Every team is made up of three essential overlapping parts which are the leader, the follower, and the situation. As mentioned by Northouse (2013), there are two critical functions of leadership: helping the group accomplish its task (task function) and keeping the group maintained and functioning (maintenance function) (PSU WC, 2019, L. 9). An organization can be so large that most members do not know most of the other people within it. However, the group that you are a part of is small enough to impact both outlooks and self-perception. Through the “GRPI” and Ginnett’s model, one can see how leadership can be effective.
As early as 1977, this model of team effectiveness was proposed by Rubin, Plovnick, and Fry. It is also known as The GRPI Model of Team Effectiveness which stands for goals, roles, processes, and interpersonal relationships, and is represented in a diagram as a pyramid. In order for a team to be effective, they need these four parts. The first is Goals: well-defined objectives and desired results, plus clearly communicated priorities and expectations. The second is Roles: well-defined responsibilities, acceptance of a leader. The third is Processes: clear decision-making processes as well as work procedures Interpersonal relationships: good communication, trust, and flexibility. If you put all the parts together while working in a group at an organization, you will exceed expectations.
In addition, there is Ginnett’s Team Effectiveness Leadership Model. The Team Effectiveness Leadership Model (TELM) is a model designed to help teams perform more effectively (Ginnett, 1993; 1996). (PSU WC, 2019, L. 9) This model is divided into “inputs,” “process,” and “outputs.” The inputs stand for the motivation and ability. The process is the communication, coordination, and conflict management. The Outputs stand for goods and services as well as satisfaction (PSU WC, 2019, L. 9). According to the TELM, team leadership is exercised through three functions: dream, design, and development (PSU WC, 2019, L. 9). A dream is having a sense of direction, a design is having organizational stages, and development which improves team performance. With practice of all of the functions of the model, a leader can influence team effectiveness.
Now that we have gone over the models, how can a team’s effectiveness be put in to play in an organization? Firstly, while being a part of a group it is essential to work together to design the inputs and and/or goals of the team. Without goals, we don’t have clarity of the main purpose of the team or an agreement on the desired results. Secondly, one would need to determine the roles and tasks that would entail the responsibilities of the team. This will clear boundaries and identify any gaps. Third, one would need to go over the processes which include knowledge and skills as well as strategy in a group dynamic. This is important because one could be on a different skill level than another person. Also, if the team is not performing effectively (team effectiveness), then the leader can make the first strategic choice by monitoring the situation or acting to improve team functioning (Northouse, 2016, pg. 384) And last but not least, interpersonal relationships which allow everything to come together and release the outputs that would complete the effectiveness of the team. This function is carried out by collaboration, good communication, and trust. A team cannot be interdependent if there is a lack of trust.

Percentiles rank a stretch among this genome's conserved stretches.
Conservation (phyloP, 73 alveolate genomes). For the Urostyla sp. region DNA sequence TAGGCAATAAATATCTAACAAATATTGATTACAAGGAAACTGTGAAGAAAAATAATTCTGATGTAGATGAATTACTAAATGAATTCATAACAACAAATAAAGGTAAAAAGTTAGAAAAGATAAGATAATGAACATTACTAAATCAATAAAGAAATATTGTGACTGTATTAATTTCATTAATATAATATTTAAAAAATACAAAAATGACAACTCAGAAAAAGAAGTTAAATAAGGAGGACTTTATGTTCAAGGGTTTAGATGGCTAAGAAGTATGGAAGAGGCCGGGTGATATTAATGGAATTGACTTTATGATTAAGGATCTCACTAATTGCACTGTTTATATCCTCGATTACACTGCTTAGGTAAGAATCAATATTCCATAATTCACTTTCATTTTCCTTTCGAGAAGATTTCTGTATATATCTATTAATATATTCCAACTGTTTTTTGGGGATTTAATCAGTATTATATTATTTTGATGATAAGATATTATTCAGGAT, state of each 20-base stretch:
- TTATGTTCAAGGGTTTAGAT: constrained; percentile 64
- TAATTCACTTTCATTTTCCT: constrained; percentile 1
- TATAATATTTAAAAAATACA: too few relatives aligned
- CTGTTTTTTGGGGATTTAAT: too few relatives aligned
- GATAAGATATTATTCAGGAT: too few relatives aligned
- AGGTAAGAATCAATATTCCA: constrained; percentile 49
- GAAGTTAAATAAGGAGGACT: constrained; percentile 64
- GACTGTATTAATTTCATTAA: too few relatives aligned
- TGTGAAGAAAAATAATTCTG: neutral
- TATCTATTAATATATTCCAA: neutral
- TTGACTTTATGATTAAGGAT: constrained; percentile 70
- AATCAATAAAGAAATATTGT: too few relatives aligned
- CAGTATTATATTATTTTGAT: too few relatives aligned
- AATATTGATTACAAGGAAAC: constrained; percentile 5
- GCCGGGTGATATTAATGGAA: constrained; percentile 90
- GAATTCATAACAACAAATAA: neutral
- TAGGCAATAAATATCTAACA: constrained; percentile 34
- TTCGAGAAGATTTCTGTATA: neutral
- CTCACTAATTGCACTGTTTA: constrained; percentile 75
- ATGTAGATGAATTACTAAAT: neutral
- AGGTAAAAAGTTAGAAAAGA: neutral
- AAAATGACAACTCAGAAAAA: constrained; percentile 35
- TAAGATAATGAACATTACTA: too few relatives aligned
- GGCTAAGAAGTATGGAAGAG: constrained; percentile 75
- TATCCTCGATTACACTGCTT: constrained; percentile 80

A leader has a very important job because they are in charge of influencing the others in the group to follow and achieve the same common goal. However, it doesn’t have to be just one leader that influences others in a group. Leadership behaviors can be shared by team or group members (PSU WC, 2019, L. 9). All of the members of the group can contribute to the process of leadership and in return will be a more effective team. And if one follows the model it will only lead to a result-driven structure.
Northouse, P. G. (2016). Leadership: Theory and practice. Thousand Oaks, CA: Sage Publications.
Pennsylvania State University World Campus. (2019). PSYCH 485: Lesson 9 Team Leadership Retrieved from https://courses.worldcampus.psu.edu/canvas/su19/2195min-5376/content/09_lesson/printlesson.html
The Korn/Ferry Institute (2009). Retrieved from https://www.kornferry.com/media/lominger_pdf/teamswhitepaper080409.pdf